Nordic countries dating guide advises how to meet single girls. You just need to know the basic steps how to date Nordic women. Learn how to arrange dates with hot Nordic girls, how to take your relationship to the next level and how to find your soulmate and fall in love. Read more on how to date local women and where to meet girls in Nordic countries, Europe.
Girls in Nordic countries:
- Looks of girls: 4 - 4.5 / 5
- Attitude of girls: 3 - 4.5 / 5
- Loyalty of girls: 3 - 4 / 5
- Education level of girls: 3 - 4.5 / 5
Dating in Nordic countries:
- Chance of arranging dates: 2.5 - 3.5 / 5
- Casual dating culture: 1.5 - 3 / 5
- Online dating popularity: 2 - 2.5 / 5
Sex in Nordic countries:
- Women's sexual activity: 3.5 - 4.5 / 5
- One-night stands: 3.5 - 4 / 5
More about Nordic countries:
- Nightlife in general: 3. - 4.5 / 5
- Locals' English level: 3 - 4.5 / 5
- Budget per day: US$100 - $350
- Accommodation: US$30 - $250
- 1 Dating
- 2 Women
- 3 Sex
- 4 Best Places to Meet Single Girls
- 5 Relationship
- 6 Love
- 7 Marriage
- 8 Regions
- 9 Cities
- 10 See Also
The Nordic Countries is a geographical and cultural region in Northern Europe and the North Atlantic. The term includes Denmark, Finland, Iceland, Norway and Sweden, as well as the Faroe Islands and Greenland, which are both parts of the Kingdom of Denmark. The Nordic countries have much in common in their way of life, history, religion and social structure. The Nordic countries have a long history of political unions and other close relations but do not form a singular entity today. The combined area of the Nordic countries is 3,425,804 square kilometers with an estimated population of 28 million.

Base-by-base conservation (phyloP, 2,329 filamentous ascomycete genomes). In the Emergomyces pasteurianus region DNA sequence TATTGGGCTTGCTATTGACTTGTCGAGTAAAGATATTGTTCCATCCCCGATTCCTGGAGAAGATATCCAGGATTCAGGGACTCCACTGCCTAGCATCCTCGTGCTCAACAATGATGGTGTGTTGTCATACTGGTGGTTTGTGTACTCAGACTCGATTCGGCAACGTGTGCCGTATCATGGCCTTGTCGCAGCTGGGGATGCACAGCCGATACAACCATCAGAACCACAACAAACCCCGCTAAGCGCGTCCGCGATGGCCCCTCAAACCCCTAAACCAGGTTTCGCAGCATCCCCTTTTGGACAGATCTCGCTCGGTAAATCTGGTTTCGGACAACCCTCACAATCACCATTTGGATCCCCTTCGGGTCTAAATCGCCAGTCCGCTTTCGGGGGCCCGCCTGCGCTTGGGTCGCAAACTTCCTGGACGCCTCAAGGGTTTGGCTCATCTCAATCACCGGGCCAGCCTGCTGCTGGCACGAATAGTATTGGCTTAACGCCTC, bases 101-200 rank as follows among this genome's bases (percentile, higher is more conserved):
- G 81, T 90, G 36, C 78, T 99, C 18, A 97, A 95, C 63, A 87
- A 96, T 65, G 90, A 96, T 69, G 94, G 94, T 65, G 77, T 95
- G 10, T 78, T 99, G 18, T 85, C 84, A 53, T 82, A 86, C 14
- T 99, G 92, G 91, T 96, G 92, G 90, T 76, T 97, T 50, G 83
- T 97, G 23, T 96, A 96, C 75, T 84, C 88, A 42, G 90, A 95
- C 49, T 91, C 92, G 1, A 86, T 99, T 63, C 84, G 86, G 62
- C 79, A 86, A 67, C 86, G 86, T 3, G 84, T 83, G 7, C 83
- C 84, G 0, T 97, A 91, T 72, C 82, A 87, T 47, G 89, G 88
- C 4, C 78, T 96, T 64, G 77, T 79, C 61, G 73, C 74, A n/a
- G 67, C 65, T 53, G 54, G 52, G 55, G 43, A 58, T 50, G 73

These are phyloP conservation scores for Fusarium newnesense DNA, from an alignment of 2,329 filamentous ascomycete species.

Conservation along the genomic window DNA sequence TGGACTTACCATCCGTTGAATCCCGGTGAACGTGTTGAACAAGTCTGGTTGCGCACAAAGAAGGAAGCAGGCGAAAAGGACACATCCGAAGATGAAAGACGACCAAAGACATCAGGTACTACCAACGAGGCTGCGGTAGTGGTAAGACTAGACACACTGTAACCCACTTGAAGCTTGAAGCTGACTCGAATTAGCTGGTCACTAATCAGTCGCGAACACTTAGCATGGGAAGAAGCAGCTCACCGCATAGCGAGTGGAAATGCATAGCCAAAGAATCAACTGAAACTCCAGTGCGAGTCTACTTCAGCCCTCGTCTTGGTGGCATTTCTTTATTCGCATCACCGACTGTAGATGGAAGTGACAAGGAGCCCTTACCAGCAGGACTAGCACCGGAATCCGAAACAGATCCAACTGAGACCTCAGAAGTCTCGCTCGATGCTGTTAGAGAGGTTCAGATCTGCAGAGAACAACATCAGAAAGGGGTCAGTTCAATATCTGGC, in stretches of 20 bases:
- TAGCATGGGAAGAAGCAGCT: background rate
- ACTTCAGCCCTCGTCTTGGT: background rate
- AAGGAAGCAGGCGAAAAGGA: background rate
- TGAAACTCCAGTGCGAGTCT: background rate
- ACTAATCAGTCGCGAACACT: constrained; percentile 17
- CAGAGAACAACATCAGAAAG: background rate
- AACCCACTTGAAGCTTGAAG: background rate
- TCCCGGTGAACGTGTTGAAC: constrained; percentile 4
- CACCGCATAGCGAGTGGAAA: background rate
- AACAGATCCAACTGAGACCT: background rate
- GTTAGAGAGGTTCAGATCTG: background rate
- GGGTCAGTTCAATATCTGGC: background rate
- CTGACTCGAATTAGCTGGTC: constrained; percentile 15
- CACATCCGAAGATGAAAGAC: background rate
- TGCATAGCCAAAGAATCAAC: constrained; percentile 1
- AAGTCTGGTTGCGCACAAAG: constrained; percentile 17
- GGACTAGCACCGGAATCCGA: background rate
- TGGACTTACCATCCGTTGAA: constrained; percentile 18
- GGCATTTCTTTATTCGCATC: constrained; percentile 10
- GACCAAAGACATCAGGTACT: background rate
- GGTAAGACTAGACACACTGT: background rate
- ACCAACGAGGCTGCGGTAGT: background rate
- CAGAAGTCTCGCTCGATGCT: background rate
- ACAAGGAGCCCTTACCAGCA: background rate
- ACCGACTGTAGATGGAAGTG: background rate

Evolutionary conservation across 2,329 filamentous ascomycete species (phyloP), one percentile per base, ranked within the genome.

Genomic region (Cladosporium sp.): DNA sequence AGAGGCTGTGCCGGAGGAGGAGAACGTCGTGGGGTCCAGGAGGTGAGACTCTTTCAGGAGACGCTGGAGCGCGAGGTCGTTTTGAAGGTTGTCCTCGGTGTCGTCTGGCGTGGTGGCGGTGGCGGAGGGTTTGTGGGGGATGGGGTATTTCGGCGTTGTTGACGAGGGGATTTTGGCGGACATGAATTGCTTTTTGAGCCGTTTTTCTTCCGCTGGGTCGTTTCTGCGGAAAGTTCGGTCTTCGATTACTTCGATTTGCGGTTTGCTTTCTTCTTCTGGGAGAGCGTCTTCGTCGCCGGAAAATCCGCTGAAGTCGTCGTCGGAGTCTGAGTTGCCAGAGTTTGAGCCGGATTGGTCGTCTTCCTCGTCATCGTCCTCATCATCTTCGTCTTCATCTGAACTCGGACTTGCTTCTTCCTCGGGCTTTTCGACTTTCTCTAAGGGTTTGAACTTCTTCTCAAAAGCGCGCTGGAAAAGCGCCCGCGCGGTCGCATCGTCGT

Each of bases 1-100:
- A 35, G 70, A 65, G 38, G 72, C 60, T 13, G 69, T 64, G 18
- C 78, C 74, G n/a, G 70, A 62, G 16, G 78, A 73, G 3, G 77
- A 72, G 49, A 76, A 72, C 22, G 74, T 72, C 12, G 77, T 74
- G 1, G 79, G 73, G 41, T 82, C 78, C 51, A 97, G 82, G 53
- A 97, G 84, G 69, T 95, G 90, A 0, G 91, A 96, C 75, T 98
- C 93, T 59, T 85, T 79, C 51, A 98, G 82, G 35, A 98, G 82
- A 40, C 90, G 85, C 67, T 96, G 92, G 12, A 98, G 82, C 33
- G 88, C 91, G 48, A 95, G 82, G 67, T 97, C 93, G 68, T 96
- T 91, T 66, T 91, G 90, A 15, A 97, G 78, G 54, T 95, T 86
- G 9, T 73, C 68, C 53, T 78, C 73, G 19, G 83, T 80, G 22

Nordic girls are reserved, they tend to stick with their group of friends and they are big in equality and feminism so some might take day game as an offense. In some countries, women just don’t know how to say no. They would go out with people they don’t have the slightest interest in. With Nordic women, this is no issue. If she’s still talking to you, it means that she’s interested.
Dating practices in all Nordic countries are similar to those throughout the English-speaking West. Although serious dating is usually reserved for older teens and young adults, Nordics date early on in their life. Typically, a couple will come to know each other through mutual connections. Common dates include going to the cinema, dining out and attending parties. The selection of one's partner is usually a matter of individual choice. A prospective partner's character is often an important factor. Marrying for financial security or seeking family approval is not common.
Strong progress has been made in the public sector in Nordic countries; in Sweden, more women than men currently hold management positions in this sphere. In politics, 46% of Swedish members of parliament are women, while the proportion in other Nordic countries is around 40%. However, there are still surprisingly few women in senior private sector roles. Just 28% of managers in Denmark are female, rising to 32% in Finland and Norway, and 36% in Sweden. Iceland is the highest-scoring Nordic country, with 40%.
Juggling a career with family life remains a challenge for some women in the Nordics, despite policies like subsidized childcare and flexible working hours encouraging couples to share parenting. While Nordic fathers do take more parental leave than anywhere else in the world, the gender split of parenting labor remains far from equal. In Iceland and Sweden - which have the most generous policies - almost 30% of leave is taken by fathers, while in Norway the figure is just over 19%, and the proportion drops to 11% in Denmark and Finland.
Women in Nordic countries are more likely to hold board seats than women in other European countries, tend to have slightly higher levels of representation in government, and outnumber men in higher education programs, increasing the percentage of women who graduate with a higher level of education than their male classmates.